Hidden Valley String Orchestra

By Scott MacClelland

AN ODDLY CHOSEN program of string orchestra repertoire put very light fare against some deeply dark pieces that, to my taste, came out on top. This was presumably the Hidden Valley String Orchestra’s holiday concert, if not in so many words. Heard Saturday at Hidden Valley in Carmel Valley–it was repeated in Santa Cruz on Sunday–it opened with a 15-minute Suite for Strings by John Rutter, a setting of four English folksongs, one of which, “O waly waly,” was familiar for its common appearance during the Christmas holiday season. Rutter is justifiably better known for his choral music; composed in 1973, these arrangements are up against stiffer competition from Holst, Grainger and Vaughan Williams.  

Changes from the originally announced program were made late in the day. The Adagietto from Mahler’s Fifth Symphony was swapped out in favor of the previously unannounced Estampas Nocturnas by Manuel Ponce, the Mexican composer best known for his Estrellita. Like most of the program’s light music, its dark opening movement, La noche, stood apart from the rest, both in the depth of its shadows and length of playing time. The other movements were the courtly En Tiempos del Rey Sol (In the Times of the Sun King), Arrulladora (she who lulls babies to sleep—a lullaby) and the jocular Scherzo de Puck. (Another change was the addition of the two-minute Tango by the Spanish piano composer Isaac Albéniz, which exhibited no feel for the Argentine variety.)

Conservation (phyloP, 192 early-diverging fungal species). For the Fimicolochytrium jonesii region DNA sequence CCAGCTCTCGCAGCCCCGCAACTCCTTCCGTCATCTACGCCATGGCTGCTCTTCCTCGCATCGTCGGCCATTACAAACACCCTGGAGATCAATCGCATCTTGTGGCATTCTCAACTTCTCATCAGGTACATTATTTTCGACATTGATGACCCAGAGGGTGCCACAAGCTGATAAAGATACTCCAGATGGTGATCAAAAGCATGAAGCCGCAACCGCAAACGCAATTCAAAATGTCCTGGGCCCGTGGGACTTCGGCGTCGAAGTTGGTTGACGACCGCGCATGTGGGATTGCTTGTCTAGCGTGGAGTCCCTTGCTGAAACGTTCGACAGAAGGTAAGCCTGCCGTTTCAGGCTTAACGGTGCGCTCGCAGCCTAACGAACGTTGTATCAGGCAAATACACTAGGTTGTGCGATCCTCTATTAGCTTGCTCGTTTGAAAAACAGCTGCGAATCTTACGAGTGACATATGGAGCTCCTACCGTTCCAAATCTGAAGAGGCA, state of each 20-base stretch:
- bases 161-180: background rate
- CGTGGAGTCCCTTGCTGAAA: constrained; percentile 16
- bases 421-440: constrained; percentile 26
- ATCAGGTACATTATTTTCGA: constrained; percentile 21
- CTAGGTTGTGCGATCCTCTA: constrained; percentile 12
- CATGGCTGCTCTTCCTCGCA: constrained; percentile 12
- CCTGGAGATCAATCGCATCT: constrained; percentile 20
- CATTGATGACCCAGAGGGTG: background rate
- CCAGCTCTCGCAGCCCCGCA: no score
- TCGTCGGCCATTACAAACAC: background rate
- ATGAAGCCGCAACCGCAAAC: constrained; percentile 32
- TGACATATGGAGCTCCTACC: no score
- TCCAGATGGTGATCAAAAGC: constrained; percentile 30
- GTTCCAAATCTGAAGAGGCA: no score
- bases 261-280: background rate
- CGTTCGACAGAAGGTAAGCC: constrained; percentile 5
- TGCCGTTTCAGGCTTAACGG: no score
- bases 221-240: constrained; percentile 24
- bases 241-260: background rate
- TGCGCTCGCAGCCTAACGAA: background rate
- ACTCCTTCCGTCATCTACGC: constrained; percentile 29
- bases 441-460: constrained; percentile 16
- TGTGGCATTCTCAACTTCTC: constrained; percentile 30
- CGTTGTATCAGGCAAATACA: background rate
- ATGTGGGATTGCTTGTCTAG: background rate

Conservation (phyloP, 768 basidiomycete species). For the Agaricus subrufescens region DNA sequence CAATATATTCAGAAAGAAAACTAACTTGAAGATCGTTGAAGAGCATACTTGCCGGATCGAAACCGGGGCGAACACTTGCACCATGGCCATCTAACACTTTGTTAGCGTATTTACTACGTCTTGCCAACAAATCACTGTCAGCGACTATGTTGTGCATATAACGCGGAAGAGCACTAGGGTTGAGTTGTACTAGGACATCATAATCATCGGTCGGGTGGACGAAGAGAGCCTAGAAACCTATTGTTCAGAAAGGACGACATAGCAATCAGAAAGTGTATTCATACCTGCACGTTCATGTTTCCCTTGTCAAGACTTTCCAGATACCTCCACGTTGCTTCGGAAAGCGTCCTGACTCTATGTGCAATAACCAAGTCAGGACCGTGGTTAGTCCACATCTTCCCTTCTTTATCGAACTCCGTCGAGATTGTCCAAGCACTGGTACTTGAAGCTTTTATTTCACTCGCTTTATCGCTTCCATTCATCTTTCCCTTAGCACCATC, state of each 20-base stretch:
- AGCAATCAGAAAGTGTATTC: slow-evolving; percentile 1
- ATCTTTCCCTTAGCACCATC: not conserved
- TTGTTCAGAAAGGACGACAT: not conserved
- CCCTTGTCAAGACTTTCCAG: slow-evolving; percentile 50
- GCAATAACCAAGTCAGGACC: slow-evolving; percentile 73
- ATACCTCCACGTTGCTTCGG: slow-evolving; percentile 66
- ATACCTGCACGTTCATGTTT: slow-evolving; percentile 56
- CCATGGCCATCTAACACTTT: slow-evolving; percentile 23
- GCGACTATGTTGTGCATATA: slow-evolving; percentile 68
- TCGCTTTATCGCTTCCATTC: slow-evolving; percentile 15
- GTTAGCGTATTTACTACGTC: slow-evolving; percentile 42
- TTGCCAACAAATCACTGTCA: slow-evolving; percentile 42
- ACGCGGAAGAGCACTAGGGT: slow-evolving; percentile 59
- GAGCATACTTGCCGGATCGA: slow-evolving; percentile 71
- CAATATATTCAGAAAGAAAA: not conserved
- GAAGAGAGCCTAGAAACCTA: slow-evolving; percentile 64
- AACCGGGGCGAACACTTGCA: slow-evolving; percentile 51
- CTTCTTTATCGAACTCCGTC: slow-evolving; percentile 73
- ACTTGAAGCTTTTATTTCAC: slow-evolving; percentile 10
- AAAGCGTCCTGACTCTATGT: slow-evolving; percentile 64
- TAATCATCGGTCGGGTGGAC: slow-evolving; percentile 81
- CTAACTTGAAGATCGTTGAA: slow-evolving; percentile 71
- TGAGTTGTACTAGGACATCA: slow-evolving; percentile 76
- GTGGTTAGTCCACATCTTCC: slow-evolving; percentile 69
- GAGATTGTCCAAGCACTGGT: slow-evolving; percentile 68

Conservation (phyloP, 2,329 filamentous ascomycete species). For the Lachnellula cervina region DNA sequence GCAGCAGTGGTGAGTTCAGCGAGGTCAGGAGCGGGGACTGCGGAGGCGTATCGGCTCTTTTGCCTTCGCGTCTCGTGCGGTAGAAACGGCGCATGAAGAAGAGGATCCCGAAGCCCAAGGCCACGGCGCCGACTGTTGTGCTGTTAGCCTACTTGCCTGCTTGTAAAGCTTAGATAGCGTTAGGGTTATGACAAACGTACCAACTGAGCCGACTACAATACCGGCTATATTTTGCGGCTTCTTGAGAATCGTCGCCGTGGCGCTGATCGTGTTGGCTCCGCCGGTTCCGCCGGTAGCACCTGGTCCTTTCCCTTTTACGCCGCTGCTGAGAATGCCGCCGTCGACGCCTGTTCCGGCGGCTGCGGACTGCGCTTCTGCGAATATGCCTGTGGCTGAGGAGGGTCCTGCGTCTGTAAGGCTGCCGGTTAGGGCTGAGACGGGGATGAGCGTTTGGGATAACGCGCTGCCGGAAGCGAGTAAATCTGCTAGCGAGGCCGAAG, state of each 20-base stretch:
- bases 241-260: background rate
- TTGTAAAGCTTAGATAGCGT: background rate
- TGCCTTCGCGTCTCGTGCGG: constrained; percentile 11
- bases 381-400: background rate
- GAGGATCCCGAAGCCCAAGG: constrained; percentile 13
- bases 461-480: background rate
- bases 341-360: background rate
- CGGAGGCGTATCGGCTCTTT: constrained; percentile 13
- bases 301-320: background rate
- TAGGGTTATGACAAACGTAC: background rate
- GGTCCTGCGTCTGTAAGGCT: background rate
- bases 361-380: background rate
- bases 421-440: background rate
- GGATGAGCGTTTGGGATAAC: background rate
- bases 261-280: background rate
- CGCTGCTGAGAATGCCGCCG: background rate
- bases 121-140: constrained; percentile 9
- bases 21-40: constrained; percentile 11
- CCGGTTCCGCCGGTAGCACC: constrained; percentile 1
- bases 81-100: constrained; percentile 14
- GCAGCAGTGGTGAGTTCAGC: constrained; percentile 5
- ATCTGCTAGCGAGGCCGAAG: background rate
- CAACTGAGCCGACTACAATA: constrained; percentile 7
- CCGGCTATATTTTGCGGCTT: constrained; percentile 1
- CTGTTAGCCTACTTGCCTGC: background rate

In addition to La noche, the other dark, or at least deeply circumspect pieces, paired Elgar’s Sospiri (Sighs), which added a harp to the ensemble, with Arvo Pärt’s Summa of 1977, originally a choral setting of the Credo from the Latin mass. Whether planned or not, these left the strongest impression overall.

The program also included William Grant Still’s Mother and Child, most memorable for the simple inclusion of a solo for the violin. The Jig from Gustav Holst’s Saint Paul’s Suite, written for school girls, concluded the concert’s first half as a balance to the Rutter.

The excellent ensemble of 16 was led by concertmaster Roy Malan who had worked closely on the program with Hidden Valley “icon” Stewart Robertson.